There are more than 100 groups representing ethnic communities in Kazakhstan, grouped in the Association of Russian, Slavic, and Cossack Organizations, he says; and not one of them is pushing for isolation, even when they are critical of Kazakhstan government steps like Latinization or the introduction of a three-language program in the schools.
Those ethnic Russians who are the most angry with Kazakhstan have simply left. As long as that option remains open, there won’t be any significant number of ethnic Russians there who would be likely to support any challenge, territorial or otherwise to Kazakhstan, according to Kramarchenko.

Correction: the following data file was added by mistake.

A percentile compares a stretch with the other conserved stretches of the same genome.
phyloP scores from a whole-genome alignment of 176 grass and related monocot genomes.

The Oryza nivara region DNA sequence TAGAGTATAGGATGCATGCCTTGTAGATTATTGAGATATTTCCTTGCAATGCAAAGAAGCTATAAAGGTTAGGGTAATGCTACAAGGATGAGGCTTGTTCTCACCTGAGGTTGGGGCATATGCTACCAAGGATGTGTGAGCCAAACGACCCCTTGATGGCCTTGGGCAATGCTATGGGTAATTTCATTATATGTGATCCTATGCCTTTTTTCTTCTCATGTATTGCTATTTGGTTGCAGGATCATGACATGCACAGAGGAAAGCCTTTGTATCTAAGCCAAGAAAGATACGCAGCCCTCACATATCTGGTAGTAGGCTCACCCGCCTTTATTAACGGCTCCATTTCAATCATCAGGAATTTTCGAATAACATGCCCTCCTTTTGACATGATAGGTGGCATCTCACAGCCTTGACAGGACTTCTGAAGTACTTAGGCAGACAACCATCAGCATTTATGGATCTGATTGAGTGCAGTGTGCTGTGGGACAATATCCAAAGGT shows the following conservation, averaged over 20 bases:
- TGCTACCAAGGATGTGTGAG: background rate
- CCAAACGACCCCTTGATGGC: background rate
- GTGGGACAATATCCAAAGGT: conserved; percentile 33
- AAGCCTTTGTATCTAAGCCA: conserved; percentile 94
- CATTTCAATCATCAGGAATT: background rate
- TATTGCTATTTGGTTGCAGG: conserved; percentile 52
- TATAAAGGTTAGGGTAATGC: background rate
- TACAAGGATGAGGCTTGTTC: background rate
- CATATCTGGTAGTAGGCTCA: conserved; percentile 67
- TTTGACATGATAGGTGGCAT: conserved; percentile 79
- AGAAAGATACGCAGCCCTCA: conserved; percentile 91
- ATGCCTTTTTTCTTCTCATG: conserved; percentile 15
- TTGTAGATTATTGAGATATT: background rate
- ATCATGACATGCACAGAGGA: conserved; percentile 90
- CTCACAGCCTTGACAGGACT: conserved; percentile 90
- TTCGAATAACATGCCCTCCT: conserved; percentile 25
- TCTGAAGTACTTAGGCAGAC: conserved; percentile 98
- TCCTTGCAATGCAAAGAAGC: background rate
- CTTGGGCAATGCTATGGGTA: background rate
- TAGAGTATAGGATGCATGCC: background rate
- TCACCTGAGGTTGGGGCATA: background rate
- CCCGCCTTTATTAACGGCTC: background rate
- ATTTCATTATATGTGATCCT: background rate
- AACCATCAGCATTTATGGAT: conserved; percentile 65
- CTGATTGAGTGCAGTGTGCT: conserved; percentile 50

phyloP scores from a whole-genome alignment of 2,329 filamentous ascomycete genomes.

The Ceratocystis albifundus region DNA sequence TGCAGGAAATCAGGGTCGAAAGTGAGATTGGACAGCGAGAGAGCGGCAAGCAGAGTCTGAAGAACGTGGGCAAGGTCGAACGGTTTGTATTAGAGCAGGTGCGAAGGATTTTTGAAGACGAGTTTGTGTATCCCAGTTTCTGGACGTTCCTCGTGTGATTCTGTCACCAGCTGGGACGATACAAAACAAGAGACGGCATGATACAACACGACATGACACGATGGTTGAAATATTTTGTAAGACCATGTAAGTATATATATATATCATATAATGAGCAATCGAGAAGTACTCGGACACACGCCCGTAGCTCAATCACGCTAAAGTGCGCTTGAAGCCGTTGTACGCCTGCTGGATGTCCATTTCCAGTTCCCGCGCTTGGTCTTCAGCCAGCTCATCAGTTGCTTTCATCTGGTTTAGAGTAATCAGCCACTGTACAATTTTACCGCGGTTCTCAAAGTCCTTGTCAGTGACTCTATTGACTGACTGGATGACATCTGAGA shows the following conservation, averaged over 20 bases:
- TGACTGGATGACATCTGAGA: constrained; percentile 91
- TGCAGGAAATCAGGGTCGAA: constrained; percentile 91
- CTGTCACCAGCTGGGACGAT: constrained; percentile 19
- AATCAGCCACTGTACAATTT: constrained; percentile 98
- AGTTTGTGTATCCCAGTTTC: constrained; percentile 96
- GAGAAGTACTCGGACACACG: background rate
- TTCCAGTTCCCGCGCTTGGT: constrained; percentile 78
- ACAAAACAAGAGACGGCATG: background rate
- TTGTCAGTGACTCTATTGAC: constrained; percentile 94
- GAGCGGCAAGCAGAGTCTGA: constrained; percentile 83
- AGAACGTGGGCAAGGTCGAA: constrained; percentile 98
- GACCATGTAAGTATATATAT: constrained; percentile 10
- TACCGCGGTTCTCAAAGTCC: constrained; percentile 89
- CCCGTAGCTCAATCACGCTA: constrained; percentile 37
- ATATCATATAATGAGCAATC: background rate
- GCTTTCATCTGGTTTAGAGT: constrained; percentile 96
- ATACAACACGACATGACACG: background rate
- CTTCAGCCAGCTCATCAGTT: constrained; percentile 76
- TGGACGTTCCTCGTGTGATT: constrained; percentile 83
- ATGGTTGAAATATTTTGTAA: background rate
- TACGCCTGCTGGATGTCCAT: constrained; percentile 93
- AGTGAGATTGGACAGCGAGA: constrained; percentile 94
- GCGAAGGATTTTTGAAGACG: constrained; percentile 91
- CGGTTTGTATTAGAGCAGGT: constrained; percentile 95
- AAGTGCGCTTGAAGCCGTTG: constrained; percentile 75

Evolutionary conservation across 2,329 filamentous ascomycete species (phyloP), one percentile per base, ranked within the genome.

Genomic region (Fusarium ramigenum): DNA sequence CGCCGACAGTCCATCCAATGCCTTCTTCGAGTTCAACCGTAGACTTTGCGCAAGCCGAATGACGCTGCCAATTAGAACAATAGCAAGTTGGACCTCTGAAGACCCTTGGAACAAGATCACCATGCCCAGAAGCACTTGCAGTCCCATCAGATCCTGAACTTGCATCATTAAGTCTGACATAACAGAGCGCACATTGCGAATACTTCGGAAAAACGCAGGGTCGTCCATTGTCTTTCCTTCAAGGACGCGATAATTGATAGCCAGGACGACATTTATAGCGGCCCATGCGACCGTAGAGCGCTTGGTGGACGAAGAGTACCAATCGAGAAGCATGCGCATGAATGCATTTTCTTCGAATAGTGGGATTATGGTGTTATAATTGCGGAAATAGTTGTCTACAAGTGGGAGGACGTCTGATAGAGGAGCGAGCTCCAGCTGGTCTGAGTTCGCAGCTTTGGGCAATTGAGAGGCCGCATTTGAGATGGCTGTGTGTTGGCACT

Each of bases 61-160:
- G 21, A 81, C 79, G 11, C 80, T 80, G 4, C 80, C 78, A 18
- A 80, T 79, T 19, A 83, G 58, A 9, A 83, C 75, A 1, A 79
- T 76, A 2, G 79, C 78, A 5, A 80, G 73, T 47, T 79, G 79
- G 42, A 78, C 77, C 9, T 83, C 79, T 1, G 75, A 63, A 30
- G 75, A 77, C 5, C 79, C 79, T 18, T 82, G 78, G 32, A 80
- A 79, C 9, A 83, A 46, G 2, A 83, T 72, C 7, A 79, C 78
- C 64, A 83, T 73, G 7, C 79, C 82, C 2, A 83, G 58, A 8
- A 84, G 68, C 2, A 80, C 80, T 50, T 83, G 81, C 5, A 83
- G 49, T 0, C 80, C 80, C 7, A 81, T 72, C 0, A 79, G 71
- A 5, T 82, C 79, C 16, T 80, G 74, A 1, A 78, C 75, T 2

Journalist Yaroslav Razumov says that the ethnic Russians of Kazakhstan have been loyal to the country with few exceptions, all in the early 1990s, and that they are destined to remain so. And political scientist Aygul Omarova concurs, especially since the Russians of her country don’t have the leaders who could organize them into any force.
“The ethnic Russians in Kazakhstan live their own life, independent from Russia and even more from the interests of the Kremlin and Putin,” she adds. There may be a microscopic number who say otherwise but they are marginals in every case. What is more of a problem is that Kazakhs for their own interests talk about a Russian fifth column far too much.
They do so, Omarova says, because some of them believe that this will lead to a Ukrainian scenario and that “Maidanization” is “the path to democracy, equality and so on.” But such Kazakhs are also a minority: they can talk but like the Russians, they aren’t organized in a way that will allow them to achieve their goal.